The Button vs. Link Debate

by on 08/09/10 at 2:41 pm

The button and the link have co-existed together for a long time. The link vs. button debate is not really a battle of which affordance is better, but instead a question of when to use one over the other.

When we look at the web, links outnumber buttons on most websites.  The reason for this is because

  • links are easier to create
  • links are simple and sufficient
  • links don’t overshadow content

Buttons, however, are the opposite.

  • buttons take more time and effort to create
  • buttons can come in different sizes, colors and styles
  • buttons can sometimes overshadow content

The differences of the button are, in fact, its strengths. You can style a button to look three-dimensional so that it exhibits the physical characteristics of a real button, and therefore, afford the act of pressing. A button can also be sized and colored in a way that uniquely stands out on its own. This makes it more noticeable and easier to click on than a link. When isolated on its own, a button may also intrigue the user’s curiosity, which could lead to more clicks than a link.

A button is a much more potent affordance than a link, which means it should be used sparingly. Overusing buttons will put your click-rate at risk, which is why you should check which call-to-actions are the most important that deserve a button for. Actions like signing up, joining, subscribing, buying, registering, submitting, saving and searching are important because they enable the user’s commitment to the website.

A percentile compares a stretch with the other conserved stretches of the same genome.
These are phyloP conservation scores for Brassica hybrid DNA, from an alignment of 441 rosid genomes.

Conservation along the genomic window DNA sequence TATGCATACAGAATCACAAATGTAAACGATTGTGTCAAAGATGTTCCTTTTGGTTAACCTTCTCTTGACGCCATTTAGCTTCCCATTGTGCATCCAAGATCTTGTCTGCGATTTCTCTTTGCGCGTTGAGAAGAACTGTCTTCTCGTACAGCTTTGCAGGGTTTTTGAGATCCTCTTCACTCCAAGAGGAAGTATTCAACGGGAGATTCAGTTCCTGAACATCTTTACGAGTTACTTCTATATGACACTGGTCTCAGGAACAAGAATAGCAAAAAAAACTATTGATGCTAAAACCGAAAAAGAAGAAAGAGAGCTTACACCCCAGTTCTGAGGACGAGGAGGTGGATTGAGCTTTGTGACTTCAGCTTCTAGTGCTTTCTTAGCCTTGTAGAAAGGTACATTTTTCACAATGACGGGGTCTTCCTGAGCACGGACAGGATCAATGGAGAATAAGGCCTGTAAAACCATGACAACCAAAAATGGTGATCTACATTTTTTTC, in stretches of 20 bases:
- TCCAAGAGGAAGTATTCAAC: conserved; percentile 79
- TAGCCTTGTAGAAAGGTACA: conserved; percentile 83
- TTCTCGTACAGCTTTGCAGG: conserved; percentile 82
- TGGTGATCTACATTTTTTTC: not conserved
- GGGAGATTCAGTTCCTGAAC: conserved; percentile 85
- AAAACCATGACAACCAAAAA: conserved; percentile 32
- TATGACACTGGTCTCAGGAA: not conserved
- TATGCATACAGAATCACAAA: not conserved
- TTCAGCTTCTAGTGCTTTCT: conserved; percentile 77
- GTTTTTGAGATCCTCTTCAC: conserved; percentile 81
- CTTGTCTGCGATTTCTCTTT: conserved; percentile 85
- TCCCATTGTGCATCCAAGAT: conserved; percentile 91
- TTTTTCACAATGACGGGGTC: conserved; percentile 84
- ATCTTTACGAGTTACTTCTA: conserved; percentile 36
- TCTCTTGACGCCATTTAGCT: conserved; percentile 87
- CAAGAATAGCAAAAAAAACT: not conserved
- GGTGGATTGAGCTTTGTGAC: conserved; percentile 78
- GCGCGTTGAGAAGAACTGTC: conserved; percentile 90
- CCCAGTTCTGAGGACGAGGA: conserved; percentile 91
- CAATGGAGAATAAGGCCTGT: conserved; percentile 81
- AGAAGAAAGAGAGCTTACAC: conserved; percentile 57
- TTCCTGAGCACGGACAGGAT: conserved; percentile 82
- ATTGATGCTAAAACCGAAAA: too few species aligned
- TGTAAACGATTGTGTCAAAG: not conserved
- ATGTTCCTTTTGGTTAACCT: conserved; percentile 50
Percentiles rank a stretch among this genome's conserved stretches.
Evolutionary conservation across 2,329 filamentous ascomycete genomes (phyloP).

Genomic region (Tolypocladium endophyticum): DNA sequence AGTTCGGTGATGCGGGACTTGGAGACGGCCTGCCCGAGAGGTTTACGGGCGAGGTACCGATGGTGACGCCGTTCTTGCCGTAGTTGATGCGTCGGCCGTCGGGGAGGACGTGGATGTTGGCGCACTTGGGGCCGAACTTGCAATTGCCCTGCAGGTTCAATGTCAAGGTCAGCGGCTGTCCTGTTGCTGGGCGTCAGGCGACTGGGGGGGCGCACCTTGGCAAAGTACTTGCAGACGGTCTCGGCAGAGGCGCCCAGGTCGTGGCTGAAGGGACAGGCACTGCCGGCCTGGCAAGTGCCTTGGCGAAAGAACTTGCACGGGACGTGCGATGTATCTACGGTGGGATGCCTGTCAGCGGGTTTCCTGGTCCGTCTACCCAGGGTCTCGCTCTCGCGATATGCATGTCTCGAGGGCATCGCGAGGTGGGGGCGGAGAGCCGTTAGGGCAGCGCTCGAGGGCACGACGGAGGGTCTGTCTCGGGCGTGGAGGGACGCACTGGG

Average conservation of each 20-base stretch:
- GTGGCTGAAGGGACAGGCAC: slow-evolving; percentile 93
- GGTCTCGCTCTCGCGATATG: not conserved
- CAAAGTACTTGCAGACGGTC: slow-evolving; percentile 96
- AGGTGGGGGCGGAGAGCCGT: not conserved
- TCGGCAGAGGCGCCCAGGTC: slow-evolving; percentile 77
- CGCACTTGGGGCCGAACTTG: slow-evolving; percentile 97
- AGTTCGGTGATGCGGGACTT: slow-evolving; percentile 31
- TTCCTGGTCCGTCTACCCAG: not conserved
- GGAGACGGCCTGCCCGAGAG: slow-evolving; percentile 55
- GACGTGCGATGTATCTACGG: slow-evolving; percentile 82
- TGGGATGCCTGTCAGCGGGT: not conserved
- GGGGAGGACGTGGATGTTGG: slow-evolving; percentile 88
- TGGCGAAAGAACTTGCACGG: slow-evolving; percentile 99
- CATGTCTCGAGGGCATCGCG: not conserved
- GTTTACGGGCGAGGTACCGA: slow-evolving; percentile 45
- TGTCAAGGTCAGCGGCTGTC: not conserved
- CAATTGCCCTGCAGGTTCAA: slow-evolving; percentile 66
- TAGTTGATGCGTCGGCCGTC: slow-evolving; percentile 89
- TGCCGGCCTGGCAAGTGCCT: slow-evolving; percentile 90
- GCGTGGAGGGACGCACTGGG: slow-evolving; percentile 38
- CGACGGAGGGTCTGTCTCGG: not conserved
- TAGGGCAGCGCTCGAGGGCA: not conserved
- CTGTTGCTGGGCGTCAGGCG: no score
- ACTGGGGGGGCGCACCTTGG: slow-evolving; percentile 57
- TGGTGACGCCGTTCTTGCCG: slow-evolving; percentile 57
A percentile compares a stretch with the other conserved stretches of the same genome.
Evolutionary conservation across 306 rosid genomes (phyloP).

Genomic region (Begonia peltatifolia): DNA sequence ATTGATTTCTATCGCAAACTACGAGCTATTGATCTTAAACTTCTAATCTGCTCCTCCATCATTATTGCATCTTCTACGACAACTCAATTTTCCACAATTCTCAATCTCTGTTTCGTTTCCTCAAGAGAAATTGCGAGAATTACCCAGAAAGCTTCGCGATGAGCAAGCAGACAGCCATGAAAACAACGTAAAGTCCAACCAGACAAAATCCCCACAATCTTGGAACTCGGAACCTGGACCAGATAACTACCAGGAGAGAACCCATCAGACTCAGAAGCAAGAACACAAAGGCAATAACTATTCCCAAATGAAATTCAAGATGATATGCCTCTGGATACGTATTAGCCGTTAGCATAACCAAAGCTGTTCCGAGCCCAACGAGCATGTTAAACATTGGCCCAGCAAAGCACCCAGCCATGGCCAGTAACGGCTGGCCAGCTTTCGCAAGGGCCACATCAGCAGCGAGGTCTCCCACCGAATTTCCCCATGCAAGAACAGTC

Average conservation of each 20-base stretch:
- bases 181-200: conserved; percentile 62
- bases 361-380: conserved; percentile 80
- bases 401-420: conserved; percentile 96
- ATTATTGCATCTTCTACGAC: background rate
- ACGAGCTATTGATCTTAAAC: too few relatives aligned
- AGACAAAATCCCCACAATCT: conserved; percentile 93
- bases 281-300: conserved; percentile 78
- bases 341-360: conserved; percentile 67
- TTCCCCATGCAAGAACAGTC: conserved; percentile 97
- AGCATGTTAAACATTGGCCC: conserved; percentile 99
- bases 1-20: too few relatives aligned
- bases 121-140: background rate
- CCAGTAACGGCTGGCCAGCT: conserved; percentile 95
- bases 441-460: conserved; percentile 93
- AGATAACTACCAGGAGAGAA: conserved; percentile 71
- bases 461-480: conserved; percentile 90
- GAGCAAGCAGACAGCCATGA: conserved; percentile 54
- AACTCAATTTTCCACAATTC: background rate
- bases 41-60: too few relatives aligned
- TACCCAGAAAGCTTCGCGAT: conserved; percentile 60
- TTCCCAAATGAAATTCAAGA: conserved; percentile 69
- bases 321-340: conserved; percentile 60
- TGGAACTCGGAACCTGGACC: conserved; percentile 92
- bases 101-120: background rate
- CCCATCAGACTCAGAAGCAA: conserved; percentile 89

In order to make your buttons strong, you also have to consider the placement of the button. If you place a button in an area with a lot of surrounding objects it could degrade the potency of your button. Ideally, you want to place your button alone with as few amount of objects as possible, so that more attention is drawn to it.

The color of a button is important as well. If a page has more than one button, then you should make the most important button a different color than the others. When they are all the same color then they all have equal weight. But when only one button has a different color, that button has more visual weight than the other buttons. There’s always a call-to-action that deserves more clicking than the rest.

By using buttons the correct way, you can better influence users to click on what you want them to click on.  The question you should ask yourselves when designing is not when to use the link, but when to use the button.

9 Responses to “The Button vs. Link Debate”

  1. Pritam Pebam

    Aug 11th, 2010

    I think Users trust buttons more than links…
    and can you please elaborate what you mean by “but tons can come in dif fer ent sizes, col ors and styles”??? Why can’t we just style the links to look like a button??

    • anthony

      Aug 12th, 2010

      What I mean by that is that buttons give you more flexibility in how you style them. You can choose your own color, gradient, size, font, shape and placement for it because a button is essentially an image that stands on its own.